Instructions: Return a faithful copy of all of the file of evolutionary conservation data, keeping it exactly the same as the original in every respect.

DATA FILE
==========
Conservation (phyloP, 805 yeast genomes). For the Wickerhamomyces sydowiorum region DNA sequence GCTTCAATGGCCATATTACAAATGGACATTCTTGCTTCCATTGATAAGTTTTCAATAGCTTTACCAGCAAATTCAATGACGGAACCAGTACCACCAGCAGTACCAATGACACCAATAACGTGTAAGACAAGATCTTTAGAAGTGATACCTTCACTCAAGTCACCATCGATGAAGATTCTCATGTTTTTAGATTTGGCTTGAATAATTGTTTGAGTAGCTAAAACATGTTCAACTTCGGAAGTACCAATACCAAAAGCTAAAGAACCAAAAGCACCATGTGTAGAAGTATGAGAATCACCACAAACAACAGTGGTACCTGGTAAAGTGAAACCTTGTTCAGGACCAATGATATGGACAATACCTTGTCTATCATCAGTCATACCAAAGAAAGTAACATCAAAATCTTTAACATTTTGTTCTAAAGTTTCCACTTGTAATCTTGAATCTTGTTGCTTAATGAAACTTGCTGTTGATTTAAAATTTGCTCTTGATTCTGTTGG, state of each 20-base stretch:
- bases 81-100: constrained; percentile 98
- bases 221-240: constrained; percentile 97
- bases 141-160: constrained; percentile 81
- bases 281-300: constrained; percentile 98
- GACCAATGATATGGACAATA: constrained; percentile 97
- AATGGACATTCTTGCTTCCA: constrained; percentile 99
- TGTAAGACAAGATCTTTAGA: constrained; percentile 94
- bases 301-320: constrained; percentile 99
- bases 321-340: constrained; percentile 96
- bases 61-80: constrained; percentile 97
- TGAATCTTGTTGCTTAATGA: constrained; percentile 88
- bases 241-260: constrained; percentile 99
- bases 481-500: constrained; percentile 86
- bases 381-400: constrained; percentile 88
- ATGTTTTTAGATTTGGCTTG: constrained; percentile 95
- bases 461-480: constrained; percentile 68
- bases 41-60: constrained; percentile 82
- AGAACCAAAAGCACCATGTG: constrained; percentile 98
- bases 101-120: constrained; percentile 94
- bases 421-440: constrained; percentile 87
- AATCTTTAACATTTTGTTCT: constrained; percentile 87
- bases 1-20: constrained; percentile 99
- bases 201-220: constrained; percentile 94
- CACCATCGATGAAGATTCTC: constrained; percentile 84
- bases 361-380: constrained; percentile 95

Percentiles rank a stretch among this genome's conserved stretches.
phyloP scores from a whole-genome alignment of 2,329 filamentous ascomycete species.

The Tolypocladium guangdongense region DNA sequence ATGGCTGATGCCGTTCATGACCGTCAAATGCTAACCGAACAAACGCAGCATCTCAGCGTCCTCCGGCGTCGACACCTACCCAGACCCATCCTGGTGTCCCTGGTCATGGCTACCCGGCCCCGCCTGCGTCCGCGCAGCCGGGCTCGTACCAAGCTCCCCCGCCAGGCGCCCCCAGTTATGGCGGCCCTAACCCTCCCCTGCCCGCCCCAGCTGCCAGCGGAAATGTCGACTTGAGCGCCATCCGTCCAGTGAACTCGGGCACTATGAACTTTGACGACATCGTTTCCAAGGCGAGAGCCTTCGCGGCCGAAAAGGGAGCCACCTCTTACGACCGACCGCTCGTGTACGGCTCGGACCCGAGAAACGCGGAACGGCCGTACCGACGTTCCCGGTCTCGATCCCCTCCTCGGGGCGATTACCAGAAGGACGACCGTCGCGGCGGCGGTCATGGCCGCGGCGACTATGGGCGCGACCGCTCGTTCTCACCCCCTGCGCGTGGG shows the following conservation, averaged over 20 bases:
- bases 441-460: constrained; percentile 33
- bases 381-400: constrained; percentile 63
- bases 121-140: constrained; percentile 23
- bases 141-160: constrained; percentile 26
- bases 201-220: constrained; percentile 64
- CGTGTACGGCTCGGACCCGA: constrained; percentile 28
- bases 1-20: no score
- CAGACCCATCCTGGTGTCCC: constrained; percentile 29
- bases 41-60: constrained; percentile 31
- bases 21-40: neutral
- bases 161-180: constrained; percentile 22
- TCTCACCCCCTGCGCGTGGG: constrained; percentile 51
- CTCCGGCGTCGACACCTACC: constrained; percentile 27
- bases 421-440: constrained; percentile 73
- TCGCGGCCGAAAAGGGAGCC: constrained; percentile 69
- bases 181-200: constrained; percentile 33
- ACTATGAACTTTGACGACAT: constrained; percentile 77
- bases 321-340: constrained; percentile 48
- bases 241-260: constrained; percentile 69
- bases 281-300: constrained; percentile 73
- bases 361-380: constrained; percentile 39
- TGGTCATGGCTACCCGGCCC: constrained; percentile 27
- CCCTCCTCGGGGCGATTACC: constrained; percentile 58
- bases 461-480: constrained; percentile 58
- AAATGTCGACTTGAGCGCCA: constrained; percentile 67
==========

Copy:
Conservation (phyloP, 805 yeast genomes). For the Wickerhamomyces sydowiorum region DNA sequence GCTTCAATGGCCATATTACAAATGGACATTCTTGCTTCCATTGATAAGTTTTCAATAGCTTTACCAGCAAATTCAATGACGGAACCAGTACCACCAGCAGTACCAATGACACCAATAACGTGTAAGACAAGATCTTTAGAAGTGATACCTTCACTCAAGTCACCATCGATGAAGATTCTCATGTTTTTAGATTTGGCTTGAATAATTGTTTGAGTAGCTAAAACATGTTCAACTTCGGAAGTACCAATACCAAAAGCTAAAGAACCAAAAGCACCATGTGTAGAAGTATGAGAATCACCACAAACAACAGTGGTACCTGGTAAAGTGAAACCTTGTTCAGGACCAATGATATGGACAATACCTTGTCTATCATCAGTCATACCAAAGAAAGTAACATCAAAATCTTTAACATTTTGTTCTAAAGTTTCCACTTGTAATCTTGAATCTTGTTGCTTAATGAAACTTGCTGTTGATTTAAAATTTGCTCTTGATTCTGTTGG, state of each 20-base stretch:
- bases 81-100: constrained; percentile 98
- bases 221-240: constrained; percentile 97
- bases 141-160: constrained; percentile 81
- bases 281-300: constrained; percentile 98
- GACCAATGATATGGACAATA: constrained; percentile 97
- AATGGACATTCTTGCTTCCA: constrained; percentile 99
- TGTAAGACAAGATCTTTAGA: constrained; percentile 94
- bases 301-320: constrained; percentile 99
- bases 321-340: constrained; percentile 96
- bases 61-80: constrained; percentile 97
- TGAATCTTGTTGCTTAATGA: constrained; percentile 88
- bases 241-260: constrained; percentile 99
- bases 481-500: constrained; percentile 86
- bases 381-400: constrained; percentile 88
- ATGTTTTTAGATTTGGCTTG: constrained; percentile 95
- bases 461-480: constrained; percentile 68
- bases 41-60: constrained; percentile 82
- AGAACCAAAAGCACCATGTG: constrained; percentile 98
- bases 101-120: constrained; percentile 94
- bases 421-440: constrained; percentile 87
- AATCTTTAACATTTTGTTCT: constrained; percentile 87
- bases 1-20: constrained; percentile 99
- bases 201-220: constrained; percentile 94
- CACCATCGATGAAGATTCTC: constrained; percentile 84
- bases 361-380: constrained; percentile 95

Percentiles rank a stretch among this genome's conserved stretches.
phyloP scores from a whole-genome alignment of 2,329 filamentous ascomycete species.

The Tolypocladium guangdongense region DNA sequence ATGGCTGATGCCGTTCATGACCGTCAAATGCTAACCGAACAAACGCAGCATCTCAGCGTCCTCCGGCGTCGACACCTACCCAGACCCATCCTGGTGTCCCTGGTCATGGCTACCCGGCCCCGCCTGCGTCCGCGCAGCCGGGCTCGTACCAAGCTCCCCCGCCAGGCGCCCCCAGTTATGGCGGCCCTAACCCTCCCCTGCCCGCCCCAGCTGCCAGCGGAAATGTCGACTTGAGCGCCATCCGTCCAGTGAACTCGGGCACTATGAACTTTGACGACATCGTTTCCAAGGCGAGAGCCTTCGCGGCCGAAAAGGGAGCCACCTCTTACGACCGACCGCTCGTGTACGGCTCGGACCCGAGAAACGCGGAACGGCCGTACCGACGTTCCCGGTCTCGATCCCCTCCTCGGGGCGATTACCAGAAGGACGACCGTCGCGGCGGCGGTCATGGCCGCGGCGACTATGGGCGCGACCGCTCGTTCTCACCCCCTGCGCGTGGG shows the following conservation, averaged over 20 bases:
- bases 441-460: constrained; percentile 33
- bases 381-400: constrained; percentile 63
- bases 121-140: constrained; percentile 23
- bases 141-160: constrained; percentile 26
- bases 201-220: constrained; percentile 64
- CGTGTACGGCTCGGACCCGA: constrained; percentile 28
- bases 1-20: no score
- CAGACCCATCCTGGTGTCCC: constrained; percentile 29
- bases 41-60: constrained; percentile 31
- bases 21-40: neutral
- bases 161-180: constrained; percentile 22
- TCTCACCCCCTGCGCGTGGG: constrained; percentile 51
- CTCCGGCGTCGACACCTACC: constrained; percentile 27
- bases 421-440: constrained; percentile 73
- TCGCGGCCGAAAAGGGAGCC: constrained; percentile 69
- bases 181-200: constrained; percentile 33
- ACTATGAACTTTGACGACAT: constrained; percentile 77
- bases 321-340: constrained; percentile 48
- bases 241-260: constrained; percentile 69
- bases 281-300: constrained; percentile 73
- bases 361-380: constrained; percentile 39
- TGGTCATGGCTACCCGGCCC: constrained; percentile 27
- CCCTCCTCGGGGCGATTACC: constrained; percentile 58
- bases 461-480: constrained; percentile 58
- AAATGTCGACTTGAGCGCCA: constrained; percentile 67